Bravery is needed to stop hospital project advancing

Letter to the Editor from Nigel Bisson, St Brelade.

Overdale Hospital. Picture: JON GUEGAN. (31525157)
Overdale Hospital. Picture: JON GUEGAN. (31525157)

JUST how many sets of goalposts have to be moved in the current débâcle that is the hospital project before somebody stands up and says what most people are thinking – that ‘enough is enough’?

No more upwardly revised costs, no more opacity of process and no more spin. And no more throwing good money after bad. The apparently unforeseen (how so?) upswing in the amount of land that now requires compulsory acquisition is just one more bad joke, at which no one is laughing. So, they suddenly need another 12 parcels of land that are currently owned by the parish of St Helier, which will require sanctioning by a parish assembly that feels, at best, dubious about the whole thing. What could possibly go wrong?

It is obvious that the entire process from the very outset has been, to put it politely, flawed, especially the final list that included one doubtful site and four impossible sites, while totally ignoring a number of more viable alternatives. It would also seem that nobody involved realised that the Crematorium was so close. More add-ons needed to sort out that particular ‘unforeseen’.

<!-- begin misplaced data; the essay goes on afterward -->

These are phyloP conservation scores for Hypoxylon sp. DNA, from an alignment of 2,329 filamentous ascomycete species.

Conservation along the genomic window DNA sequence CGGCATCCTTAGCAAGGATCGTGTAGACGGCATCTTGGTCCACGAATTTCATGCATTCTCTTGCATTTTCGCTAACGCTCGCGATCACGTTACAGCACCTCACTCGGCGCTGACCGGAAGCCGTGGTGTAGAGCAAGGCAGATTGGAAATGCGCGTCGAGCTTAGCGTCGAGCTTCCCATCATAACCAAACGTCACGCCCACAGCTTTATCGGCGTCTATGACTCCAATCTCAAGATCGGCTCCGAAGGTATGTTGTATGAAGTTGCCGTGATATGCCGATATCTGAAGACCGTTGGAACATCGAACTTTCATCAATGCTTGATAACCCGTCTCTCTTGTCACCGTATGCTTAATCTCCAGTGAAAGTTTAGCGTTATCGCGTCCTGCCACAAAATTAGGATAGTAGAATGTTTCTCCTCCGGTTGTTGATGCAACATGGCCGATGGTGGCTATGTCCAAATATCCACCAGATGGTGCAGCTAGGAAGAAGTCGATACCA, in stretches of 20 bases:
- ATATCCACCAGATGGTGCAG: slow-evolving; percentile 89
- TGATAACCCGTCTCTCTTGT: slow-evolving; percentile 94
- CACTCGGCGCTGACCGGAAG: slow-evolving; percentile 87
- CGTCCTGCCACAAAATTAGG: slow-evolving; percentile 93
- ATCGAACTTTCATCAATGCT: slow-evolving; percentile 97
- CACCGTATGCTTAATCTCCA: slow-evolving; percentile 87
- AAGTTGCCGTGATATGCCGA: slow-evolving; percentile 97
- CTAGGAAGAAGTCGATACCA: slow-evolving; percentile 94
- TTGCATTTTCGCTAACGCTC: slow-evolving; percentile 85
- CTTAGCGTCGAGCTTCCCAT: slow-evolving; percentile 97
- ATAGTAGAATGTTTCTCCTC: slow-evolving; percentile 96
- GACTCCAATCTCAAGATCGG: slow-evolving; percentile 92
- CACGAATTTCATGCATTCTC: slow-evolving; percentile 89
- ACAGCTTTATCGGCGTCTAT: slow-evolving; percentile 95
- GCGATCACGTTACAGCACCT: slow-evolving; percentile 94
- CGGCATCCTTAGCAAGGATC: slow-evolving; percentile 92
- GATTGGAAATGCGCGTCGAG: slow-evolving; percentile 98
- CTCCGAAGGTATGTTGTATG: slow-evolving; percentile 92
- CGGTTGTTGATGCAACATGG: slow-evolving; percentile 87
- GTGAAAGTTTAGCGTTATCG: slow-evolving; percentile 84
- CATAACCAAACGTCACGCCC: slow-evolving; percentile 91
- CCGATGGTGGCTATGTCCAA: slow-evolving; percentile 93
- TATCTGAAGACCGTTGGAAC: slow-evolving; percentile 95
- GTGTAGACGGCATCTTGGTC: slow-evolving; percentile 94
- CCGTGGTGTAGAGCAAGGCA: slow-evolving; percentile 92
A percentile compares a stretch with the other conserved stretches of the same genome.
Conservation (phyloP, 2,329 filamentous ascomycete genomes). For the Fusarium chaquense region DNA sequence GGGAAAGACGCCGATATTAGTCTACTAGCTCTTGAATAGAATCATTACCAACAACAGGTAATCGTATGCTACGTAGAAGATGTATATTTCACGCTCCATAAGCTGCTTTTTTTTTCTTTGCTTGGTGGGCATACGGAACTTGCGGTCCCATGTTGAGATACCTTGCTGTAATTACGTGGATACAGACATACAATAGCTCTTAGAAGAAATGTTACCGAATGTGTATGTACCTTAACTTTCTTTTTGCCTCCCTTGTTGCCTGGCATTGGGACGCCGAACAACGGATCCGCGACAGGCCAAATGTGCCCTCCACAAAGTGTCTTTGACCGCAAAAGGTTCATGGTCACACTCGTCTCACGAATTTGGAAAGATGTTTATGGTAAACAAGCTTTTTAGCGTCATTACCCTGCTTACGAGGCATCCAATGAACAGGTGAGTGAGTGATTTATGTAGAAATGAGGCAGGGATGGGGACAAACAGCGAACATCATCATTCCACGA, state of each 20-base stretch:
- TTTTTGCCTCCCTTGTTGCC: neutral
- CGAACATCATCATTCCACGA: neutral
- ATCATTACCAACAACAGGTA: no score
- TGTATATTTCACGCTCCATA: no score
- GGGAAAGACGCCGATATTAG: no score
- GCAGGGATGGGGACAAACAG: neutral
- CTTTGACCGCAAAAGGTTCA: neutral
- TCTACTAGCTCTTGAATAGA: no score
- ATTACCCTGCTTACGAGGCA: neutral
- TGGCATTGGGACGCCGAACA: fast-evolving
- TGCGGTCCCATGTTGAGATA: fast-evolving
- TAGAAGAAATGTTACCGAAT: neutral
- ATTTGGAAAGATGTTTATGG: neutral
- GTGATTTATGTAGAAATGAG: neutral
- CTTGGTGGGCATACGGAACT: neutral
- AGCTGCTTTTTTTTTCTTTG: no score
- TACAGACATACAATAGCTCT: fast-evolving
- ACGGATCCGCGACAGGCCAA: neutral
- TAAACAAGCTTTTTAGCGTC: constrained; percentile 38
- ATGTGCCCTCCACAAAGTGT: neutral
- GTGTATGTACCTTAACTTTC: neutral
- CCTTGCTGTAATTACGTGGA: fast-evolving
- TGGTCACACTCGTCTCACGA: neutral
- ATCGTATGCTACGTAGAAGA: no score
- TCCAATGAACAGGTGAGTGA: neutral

Apparently, the change-of-use application for the old Les Quennevais School site has now been submitted. It will be interesting to see if this includes viable traffic management. Many people I know who live in the area seem to be totally nonplussed by this and there seem to be an awful lot of very loose ends that remain unconnected. Again, all of this is a cost brought about by the current choice of site.

It is still not too late and the financial, environmental and operational disaster that is looming could well be significantly larger than the cost of slowing down and getting it right.

The large majority of people I speak to are, at best, unconvinced that the correct course of action is being followed. If our States Assembly is truly representative, then, statistically, a significant number of them must be unconvinced as well. The big question is will one of them have the political courage to stand up and say what many electors think. If not, then the next election will be an opportunity to demonstrate public opinion. Any odds on ‘none of the above’ finishing top of the poll?

Most Read

Top Stories

More From The Jersey Evening Post

UK & International News